**Figure 3. The relative infectivity in the basic model predicted by equation 4 as a function of the fraction of neutralization resistant envelope proteins.**

For plot (A) and (B) we assume that each virion has exactly 10 trimers. For plot (A) and (C) the stoichiometry parameter of entry equals , according to our estimates in [1]. (A) Dependence of the relative infectivity on the stoichiometry parameter . (B) Dependence of the relative infectivity on the stoichiometry of entry . (C) Dependence of the relative infectivity on the mean and variance of trimer numbers. For this plot the stoichiometry parameter is set to . Solid lines are based on a mean number of trimers equal to 10. Dashed lines have a mean trimer number of 36. For the black curves the number of trimers is exactly 10 respectively 36 and the distribution of trimer numbers for the red curves are discrete uniform distributions with 2 to 18 respectively 0 to 72 trimers.

doi:10.1371/journal.pcbi.1000713.g003The stoichiometry of entry describes the minimal number of trimer-target cell receptor interactions needed to mediate cell entry. If only few trimers are necessary for attachment and entry, the probability that a virion has enough functional trimers is much higher than for a large number of trimer–target interactions . Therefore the predicted relative infectivity decreases with the stoichiometry of entry (cf. the blue and black solid curves in figure 3 (B)).

A problem for the estimation of the stoichiometric parameters is that there are various combinations of and which give rise to very similar predicted relative infectivities. As an example, let us assume a virion population with exactly 10 trimers per virion. For this situation the stoichiometry parameter pairs ; and predict similar relative infectivity values (see the blue curves in figure 3 (B)). This suggests that it is not advisable to estimate both stoichiometry parameters and simultaneously (see also below).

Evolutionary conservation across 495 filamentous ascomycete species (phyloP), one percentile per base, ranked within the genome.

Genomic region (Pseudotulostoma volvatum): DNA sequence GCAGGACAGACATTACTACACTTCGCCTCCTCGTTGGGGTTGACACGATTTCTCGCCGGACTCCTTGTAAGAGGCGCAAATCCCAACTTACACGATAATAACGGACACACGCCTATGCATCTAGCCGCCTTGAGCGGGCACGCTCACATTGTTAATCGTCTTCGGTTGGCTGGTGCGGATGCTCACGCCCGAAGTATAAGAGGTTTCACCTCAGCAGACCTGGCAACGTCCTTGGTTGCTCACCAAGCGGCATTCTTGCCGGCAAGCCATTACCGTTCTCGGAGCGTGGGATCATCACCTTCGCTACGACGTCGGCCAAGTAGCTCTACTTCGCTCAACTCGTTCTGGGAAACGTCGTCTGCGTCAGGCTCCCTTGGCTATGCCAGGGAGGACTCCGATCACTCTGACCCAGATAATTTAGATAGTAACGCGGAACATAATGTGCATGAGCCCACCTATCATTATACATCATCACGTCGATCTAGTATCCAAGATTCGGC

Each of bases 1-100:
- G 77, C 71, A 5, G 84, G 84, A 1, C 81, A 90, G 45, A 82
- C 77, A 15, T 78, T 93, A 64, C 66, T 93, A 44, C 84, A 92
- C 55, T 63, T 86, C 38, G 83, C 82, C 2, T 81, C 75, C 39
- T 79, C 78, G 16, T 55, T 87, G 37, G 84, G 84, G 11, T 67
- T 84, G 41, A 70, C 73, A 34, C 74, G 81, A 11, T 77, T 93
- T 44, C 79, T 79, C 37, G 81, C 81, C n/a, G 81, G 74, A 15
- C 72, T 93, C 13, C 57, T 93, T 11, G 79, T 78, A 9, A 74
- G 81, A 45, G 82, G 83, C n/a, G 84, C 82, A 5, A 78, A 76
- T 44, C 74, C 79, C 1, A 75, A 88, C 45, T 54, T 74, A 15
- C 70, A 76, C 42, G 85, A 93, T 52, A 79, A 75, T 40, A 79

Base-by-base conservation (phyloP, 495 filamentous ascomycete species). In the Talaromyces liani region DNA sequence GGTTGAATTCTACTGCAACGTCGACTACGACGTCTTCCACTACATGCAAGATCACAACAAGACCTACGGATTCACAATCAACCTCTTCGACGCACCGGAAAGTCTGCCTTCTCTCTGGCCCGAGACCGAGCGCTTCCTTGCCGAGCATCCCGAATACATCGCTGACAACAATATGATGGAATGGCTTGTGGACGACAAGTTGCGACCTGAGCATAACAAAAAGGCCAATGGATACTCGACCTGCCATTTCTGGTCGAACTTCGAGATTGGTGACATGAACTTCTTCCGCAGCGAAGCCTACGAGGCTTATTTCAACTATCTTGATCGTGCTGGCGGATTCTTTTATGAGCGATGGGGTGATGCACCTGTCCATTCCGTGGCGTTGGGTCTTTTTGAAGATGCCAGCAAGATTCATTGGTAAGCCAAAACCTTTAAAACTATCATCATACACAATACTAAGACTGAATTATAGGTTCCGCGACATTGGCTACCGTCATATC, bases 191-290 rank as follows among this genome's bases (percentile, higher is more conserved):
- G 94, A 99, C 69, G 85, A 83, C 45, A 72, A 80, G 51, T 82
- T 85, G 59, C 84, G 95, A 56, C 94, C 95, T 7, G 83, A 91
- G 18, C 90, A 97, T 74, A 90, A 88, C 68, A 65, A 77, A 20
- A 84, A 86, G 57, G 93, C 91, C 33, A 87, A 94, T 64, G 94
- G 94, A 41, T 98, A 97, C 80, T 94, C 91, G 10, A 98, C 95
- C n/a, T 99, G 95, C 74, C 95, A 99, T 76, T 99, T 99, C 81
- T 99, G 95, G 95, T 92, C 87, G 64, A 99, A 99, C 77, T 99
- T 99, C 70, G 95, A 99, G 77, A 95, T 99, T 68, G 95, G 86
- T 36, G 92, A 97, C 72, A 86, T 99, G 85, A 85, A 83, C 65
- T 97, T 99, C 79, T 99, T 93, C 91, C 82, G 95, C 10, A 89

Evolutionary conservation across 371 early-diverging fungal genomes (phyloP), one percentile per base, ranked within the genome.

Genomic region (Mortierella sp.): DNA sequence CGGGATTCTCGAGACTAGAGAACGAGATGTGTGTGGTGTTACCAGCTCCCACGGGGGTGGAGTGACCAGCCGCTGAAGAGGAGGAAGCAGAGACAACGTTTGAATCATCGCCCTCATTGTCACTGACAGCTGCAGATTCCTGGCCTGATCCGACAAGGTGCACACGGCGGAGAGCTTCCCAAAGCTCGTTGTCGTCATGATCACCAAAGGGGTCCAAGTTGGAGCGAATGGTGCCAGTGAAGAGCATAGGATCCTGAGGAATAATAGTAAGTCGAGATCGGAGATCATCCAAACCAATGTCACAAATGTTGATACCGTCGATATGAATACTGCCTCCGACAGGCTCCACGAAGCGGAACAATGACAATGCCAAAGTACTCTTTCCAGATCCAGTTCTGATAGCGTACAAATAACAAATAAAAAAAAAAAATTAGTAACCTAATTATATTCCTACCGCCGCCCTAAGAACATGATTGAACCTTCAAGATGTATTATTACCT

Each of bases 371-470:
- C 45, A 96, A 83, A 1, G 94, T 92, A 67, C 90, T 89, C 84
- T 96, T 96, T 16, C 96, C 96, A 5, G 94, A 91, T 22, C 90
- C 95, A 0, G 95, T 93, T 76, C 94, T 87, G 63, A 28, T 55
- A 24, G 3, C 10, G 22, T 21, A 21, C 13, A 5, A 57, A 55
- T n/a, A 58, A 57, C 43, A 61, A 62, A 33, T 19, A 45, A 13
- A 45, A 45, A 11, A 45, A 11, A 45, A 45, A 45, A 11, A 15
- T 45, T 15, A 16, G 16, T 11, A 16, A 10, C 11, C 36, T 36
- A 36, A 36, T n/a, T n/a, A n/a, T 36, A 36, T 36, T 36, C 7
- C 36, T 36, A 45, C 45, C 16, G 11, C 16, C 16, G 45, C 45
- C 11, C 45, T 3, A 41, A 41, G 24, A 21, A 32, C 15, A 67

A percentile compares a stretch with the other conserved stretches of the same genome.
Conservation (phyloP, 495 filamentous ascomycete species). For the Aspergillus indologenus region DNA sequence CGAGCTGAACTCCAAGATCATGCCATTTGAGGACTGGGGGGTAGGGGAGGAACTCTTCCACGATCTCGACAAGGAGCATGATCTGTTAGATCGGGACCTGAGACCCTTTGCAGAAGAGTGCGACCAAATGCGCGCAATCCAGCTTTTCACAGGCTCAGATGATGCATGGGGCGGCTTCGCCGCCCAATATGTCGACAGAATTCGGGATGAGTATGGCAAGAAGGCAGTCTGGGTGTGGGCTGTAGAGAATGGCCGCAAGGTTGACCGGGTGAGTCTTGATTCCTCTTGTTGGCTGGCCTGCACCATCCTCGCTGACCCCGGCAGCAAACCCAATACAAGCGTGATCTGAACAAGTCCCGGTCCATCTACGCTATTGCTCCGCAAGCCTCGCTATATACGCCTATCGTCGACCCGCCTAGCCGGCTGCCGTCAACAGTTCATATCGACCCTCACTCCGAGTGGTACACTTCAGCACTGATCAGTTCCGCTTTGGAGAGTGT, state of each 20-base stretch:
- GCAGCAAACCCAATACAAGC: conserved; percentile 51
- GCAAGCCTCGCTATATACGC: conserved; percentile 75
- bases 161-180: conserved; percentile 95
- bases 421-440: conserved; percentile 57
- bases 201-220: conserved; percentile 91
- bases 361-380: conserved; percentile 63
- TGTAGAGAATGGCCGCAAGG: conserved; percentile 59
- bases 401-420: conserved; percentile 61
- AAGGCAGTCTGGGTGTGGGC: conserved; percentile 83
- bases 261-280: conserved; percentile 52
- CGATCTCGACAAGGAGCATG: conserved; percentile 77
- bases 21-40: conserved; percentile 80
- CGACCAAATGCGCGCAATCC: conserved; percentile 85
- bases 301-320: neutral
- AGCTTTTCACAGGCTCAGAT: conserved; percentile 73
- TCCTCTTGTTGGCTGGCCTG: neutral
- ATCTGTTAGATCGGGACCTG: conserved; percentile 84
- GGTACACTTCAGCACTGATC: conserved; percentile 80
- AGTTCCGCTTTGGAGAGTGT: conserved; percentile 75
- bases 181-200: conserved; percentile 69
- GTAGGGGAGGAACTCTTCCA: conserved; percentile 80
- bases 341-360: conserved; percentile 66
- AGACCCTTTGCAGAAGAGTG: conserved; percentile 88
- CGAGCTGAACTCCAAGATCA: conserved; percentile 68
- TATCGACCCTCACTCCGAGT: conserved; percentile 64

As shown in figure 3 (C) mean and variance of the distribution of trimer numbers play also important roles for the predictions of the relative infectivity. The higher the mean trimer number, the faster the relative infectivity increases. The variance of the trimer number distribution changes the smoothness of the predicted relative infectivity curve. Since parameter estimations are based on the predicted relative infectivites, it is necessary to include as much information as possible about the distribution of trimer numbers. [18] investigated trimers on HIV-1 virions and found trimer numbers of trimers on a virion's surface. Since we do not have more detailed information about trimer number distribution, our estimates are based on a discretized -distribution with mean 14 and standard deviation 7 (see figure 5 in [1]).

#### Effects of the variance and segregation coefficient

Essential for the estimation of the stoichiometric parameters is the presence of hetero-trimers. As one can see in figure 1 wild-type homo-trimers are neutralized for every stoichiometry of neutralization and mutant homo-trimers are not neutralized for any . Therefore, most of the information about the stoichiometry of neutralization is contained in the infectivity of virions with hetero-trimers.